Increasingly, the C-suite is interested in how benefits are being managed across organizations, especially as health care costs are expected to continue to increase – six percent in 2019.3 The right insights can help you position benefits as a key driver of employee engagement, retention and attraction, while also showing that they are optimized for your workforce.

Consider this evaluation metric as one to help you determine if you have access to all of the right insights.

4. Was it easy to get accurate enrollment information to my carriers and vendors?

After all is said and done, if you aren’t able to easily transfer enrollment information to carriers and vendors, then your hard work could be derailed fast, resulting in a lot more headaches than are necessary to get it corrected.

Here are some deeper dive questions to ask yourself as part of the data exchange process:

  • Was it time consuming for me to get information to carriers and vendors once the open enrollment election period ended?
  • Did I have visibility into the data and its accuracy throughout the entire process?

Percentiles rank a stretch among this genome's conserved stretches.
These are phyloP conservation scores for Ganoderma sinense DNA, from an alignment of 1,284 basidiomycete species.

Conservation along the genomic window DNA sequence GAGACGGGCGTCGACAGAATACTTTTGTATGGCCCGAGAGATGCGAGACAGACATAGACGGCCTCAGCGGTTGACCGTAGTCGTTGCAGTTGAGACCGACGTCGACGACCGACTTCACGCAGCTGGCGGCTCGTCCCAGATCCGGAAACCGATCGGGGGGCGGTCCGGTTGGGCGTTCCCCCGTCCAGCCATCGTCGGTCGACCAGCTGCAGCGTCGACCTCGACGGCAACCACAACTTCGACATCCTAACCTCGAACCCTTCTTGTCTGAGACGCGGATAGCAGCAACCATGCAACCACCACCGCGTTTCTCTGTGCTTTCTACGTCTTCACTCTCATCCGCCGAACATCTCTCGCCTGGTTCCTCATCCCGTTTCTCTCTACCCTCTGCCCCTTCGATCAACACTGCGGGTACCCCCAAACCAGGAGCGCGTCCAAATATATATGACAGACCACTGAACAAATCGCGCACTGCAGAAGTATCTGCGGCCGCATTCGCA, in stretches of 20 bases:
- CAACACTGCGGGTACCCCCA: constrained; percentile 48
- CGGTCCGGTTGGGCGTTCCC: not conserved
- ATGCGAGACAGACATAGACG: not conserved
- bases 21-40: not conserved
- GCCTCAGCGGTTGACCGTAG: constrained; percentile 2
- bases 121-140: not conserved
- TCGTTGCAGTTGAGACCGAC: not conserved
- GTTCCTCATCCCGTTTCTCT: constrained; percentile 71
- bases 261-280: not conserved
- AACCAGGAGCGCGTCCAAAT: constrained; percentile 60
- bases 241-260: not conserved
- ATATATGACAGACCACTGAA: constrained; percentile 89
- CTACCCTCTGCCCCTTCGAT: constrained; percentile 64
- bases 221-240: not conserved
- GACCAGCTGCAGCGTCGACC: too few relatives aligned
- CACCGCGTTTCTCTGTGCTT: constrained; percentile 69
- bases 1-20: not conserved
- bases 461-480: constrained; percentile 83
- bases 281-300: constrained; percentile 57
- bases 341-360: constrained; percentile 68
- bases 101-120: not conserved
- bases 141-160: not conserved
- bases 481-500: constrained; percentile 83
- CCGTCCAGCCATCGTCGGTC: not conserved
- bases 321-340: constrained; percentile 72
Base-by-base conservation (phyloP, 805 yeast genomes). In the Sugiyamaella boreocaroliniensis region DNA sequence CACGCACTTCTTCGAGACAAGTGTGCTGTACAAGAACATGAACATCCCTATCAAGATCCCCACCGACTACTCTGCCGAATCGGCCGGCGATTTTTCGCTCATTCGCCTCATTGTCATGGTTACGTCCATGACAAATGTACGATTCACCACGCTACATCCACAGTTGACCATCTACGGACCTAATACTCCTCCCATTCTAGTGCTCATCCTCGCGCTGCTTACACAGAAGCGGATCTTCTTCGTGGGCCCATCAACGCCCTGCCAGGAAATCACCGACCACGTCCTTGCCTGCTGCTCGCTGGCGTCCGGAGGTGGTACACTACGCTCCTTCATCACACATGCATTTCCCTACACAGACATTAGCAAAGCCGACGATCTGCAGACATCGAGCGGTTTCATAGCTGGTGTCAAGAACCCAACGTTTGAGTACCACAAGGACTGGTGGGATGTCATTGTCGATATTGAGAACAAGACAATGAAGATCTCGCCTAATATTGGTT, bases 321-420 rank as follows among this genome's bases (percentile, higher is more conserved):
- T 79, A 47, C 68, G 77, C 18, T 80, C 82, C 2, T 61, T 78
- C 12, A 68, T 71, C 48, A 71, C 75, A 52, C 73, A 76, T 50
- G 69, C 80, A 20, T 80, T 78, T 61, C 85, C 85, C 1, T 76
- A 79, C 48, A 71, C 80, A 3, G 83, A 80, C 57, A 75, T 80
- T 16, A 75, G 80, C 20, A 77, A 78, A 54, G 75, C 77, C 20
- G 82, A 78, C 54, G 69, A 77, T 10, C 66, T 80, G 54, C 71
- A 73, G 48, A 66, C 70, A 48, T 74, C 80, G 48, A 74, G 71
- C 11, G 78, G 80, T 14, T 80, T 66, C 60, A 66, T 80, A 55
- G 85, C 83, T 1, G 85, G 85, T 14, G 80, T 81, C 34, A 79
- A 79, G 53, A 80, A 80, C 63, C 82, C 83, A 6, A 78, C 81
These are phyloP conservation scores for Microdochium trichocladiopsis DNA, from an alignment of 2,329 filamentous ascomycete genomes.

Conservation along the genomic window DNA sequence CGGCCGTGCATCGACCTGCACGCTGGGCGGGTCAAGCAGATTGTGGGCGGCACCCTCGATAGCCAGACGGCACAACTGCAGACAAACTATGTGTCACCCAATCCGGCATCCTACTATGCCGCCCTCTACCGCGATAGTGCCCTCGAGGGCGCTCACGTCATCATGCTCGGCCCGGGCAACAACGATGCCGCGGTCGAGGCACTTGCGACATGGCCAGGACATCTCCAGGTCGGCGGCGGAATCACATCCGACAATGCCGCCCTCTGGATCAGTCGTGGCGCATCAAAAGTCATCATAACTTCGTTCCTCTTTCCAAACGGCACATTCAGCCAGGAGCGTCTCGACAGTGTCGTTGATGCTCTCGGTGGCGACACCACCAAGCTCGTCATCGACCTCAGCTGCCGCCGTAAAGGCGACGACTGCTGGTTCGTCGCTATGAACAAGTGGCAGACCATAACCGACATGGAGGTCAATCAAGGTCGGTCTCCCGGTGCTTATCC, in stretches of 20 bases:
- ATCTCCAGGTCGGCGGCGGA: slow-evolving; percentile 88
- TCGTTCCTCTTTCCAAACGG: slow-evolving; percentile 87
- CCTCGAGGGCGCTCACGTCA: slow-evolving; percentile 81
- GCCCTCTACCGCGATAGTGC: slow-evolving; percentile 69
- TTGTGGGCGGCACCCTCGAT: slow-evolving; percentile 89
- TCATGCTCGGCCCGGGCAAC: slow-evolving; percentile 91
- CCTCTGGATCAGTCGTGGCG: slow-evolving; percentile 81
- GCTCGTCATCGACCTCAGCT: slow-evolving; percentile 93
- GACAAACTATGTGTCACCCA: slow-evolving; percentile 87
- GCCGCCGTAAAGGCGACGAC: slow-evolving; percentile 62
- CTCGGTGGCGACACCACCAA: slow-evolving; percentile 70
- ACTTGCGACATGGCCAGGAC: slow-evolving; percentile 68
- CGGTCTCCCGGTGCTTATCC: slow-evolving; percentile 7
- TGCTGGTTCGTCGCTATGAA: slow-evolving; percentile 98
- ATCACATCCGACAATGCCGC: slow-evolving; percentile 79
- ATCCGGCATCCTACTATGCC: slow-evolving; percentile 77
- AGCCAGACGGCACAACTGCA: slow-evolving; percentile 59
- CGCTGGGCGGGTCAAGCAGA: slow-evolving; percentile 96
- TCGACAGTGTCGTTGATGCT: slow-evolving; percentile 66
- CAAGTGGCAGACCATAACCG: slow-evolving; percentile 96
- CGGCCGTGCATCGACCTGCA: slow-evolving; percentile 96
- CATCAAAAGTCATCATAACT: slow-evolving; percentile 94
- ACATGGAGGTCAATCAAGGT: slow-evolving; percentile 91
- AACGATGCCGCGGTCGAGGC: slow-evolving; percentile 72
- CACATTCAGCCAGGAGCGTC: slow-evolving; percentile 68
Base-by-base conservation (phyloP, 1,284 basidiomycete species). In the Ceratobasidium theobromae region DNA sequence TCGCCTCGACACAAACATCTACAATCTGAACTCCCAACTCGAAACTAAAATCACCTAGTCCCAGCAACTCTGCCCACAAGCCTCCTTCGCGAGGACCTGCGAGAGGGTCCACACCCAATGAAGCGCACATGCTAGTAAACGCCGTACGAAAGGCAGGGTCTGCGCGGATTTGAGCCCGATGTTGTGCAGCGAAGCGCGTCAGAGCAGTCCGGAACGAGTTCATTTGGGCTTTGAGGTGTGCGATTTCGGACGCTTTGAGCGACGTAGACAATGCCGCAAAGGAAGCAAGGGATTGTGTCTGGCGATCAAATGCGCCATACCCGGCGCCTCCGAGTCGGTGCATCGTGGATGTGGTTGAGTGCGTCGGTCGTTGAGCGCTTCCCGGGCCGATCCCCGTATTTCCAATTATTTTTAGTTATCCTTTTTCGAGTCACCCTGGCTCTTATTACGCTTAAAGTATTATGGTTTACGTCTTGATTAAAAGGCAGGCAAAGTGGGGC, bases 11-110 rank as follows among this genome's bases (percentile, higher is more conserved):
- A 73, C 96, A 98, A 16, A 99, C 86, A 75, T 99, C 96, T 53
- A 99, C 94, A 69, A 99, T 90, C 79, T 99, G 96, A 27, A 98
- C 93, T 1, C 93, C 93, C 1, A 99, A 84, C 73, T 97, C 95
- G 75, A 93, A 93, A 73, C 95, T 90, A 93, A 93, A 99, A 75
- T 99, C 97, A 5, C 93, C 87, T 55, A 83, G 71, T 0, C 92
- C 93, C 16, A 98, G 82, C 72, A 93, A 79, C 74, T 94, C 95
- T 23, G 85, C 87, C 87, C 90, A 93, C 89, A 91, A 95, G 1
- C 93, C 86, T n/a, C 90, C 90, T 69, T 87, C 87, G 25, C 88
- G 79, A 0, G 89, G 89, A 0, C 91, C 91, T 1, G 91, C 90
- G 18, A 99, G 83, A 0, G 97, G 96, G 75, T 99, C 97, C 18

• Did my employees receive their ID cards on time?
  • Did my employees have the correct deductions taken for their new benefits?

This evaluation metric can help you identify how well you and your partners and vendors work together to achieve a high level of data accuracy – a vital component in today’s data-driven era.

Want more open enrollment evaluation metrics? Access the Open Enrollment Scorecard, a free online assessment to easily evaluate all areas of open enrollment – from planning to communication, execution and the aftermath.

 

Aflac WorkForces Report

USBLS

Medical cost trend: Behind the numbers 2019, PwC’s Health Research Institute

 

About the Author

Catie Grigsby is a senior content marketing manager at Benefitfocus, where she develops resources to help employers, health plans and consumers better understand how health and benefit trends are impacting their world. From webinars and whitepapers to blog posts and case studies, Catie focuses on curating and creating insightful content for audiences to reference as they navigate the complex world of health care and benefits. Catie holds a Bachelor’s Degree from Clemson University, as well as a Group Benefits Associate (GBA) certification from the Wharton School of Business.